I was in Brussels on Tuesday and, whilst going through correspondence, came across the term ‘Accidental American’. An English wife of such an individual had written to me explaining the problem. Her husband was born in America to non-American parents who had a short-term visa to work in the country. He left as a toddler with his family to live in France and thought no more about it. As an adult, he opened a bank account in France. The American authorities now regard him as an American citizen who is hiding his wealth in off-shore bank accounts, to avoid paying tax. By their logic, he is committing an offence. The long reaching tentacles of the American authorities and financial institutions can make life very difficult for him indeed. If he tries to acquire credit cards, open other bank accounts or borrow money, he finds his path blocked.
This individual appears to have become the spokesman for other Accidental Americans and wants the EU to discuss the problem with the USA. Apparently, the EU does not (yet) have the ‘Competence’ or power to do this. The alternative is for all 28 countries to negotiate bilaterally with the USA to reach an agreement for Europe. 28 EU countries joining together in the absence of the Commission to negotiate a deal with the US is unprecedented. At least post-Brexit the UK can agree to a quick deal with the USA for Accidental Americans here. It would seem that AAs elsewhere in Europe will have to wait for a Treaty change to give the EU even more power. The obvious solution would appear to be for an individual to renounce their US citizenship to avoid these problems. However, I am informed that this can cost between 20,000 and 60,000 US Dollars.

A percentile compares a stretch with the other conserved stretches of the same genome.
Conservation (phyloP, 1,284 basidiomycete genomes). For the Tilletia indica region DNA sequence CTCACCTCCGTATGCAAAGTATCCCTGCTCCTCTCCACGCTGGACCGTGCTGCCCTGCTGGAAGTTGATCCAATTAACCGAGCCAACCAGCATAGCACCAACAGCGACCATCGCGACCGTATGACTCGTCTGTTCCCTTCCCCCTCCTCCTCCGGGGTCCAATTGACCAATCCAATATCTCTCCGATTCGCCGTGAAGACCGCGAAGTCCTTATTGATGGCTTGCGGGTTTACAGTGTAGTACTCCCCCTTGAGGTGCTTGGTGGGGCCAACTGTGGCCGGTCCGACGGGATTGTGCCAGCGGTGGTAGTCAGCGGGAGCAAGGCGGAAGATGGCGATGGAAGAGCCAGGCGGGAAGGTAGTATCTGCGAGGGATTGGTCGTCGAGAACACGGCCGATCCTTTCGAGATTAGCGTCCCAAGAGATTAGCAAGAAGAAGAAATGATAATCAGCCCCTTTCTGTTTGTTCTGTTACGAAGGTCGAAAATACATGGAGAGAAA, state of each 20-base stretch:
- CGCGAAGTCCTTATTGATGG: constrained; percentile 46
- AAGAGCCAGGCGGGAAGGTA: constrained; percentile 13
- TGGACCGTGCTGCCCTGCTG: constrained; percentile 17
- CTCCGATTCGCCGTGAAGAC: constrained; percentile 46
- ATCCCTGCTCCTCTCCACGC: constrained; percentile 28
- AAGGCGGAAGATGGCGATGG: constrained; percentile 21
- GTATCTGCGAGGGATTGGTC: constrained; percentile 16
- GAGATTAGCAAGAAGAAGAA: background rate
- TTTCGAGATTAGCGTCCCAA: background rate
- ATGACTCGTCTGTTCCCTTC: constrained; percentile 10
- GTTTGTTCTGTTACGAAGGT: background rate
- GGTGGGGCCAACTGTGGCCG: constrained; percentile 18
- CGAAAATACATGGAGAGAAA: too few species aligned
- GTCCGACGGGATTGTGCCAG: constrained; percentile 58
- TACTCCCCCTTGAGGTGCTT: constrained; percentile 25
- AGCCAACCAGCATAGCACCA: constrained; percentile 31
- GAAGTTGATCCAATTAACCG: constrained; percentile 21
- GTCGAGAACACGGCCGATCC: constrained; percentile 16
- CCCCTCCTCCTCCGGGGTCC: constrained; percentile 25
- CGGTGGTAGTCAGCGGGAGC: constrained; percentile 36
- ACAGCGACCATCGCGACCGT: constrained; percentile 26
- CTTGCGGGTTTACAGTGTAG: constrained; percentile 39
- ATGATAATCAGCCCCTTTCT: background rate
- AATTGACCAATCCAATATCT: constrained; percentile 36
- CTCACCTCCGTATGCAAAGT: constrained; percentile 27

The real irony of this story is that there are thousands of people all over the world who are desperate to achieve American citizenship. I can’t help but speculate on the (illegal) opportunities that might arise from this!
I returned to the UK on Wednesday to be ready for an early start to Bradford the next day, where I had agreed to help our Group Staff member, Jamie Illingworth, with his local election campaign. Some Eastern members may say that Agnew should be doing this in Great Yarmouth instead. Well, the answer to that is that the Great Yarmouth leaflets were still unavailable. I will be busy there once these are to hand.
On Friday I visited my researchers at their homes. There is no doubt that my general researcher, Jeff Parkes, is starting to ruffle the feathers of officialdom with his ability to access obscure Government websites and dig for information on my behalf. Every few months his computer goes seriously on the blink, fighting for its life to repel viruses. He even had a phone call one evening on his ex-directory landline from a man who would only give his first name and a shady instruction for a number to ring for information on a very specific topic. Initially, Jeff thought his problems were due to inadequate Broadband or weak signal, but his wife’s computer was unaffected. Last week the viruses overwhelmed even the enhanced defences of Jeff’s computer (and it put up one hell of a fight) deleting new passwords the instant he tried to change them. His email address has now become toxic. The situation reminds me of the HG Wells novel, ‘The Machine Stops’. A new email address has been acquired, but I don’t think it will be long before, metaphorically speaking, sparks start to fly and fuse boards start to melt again.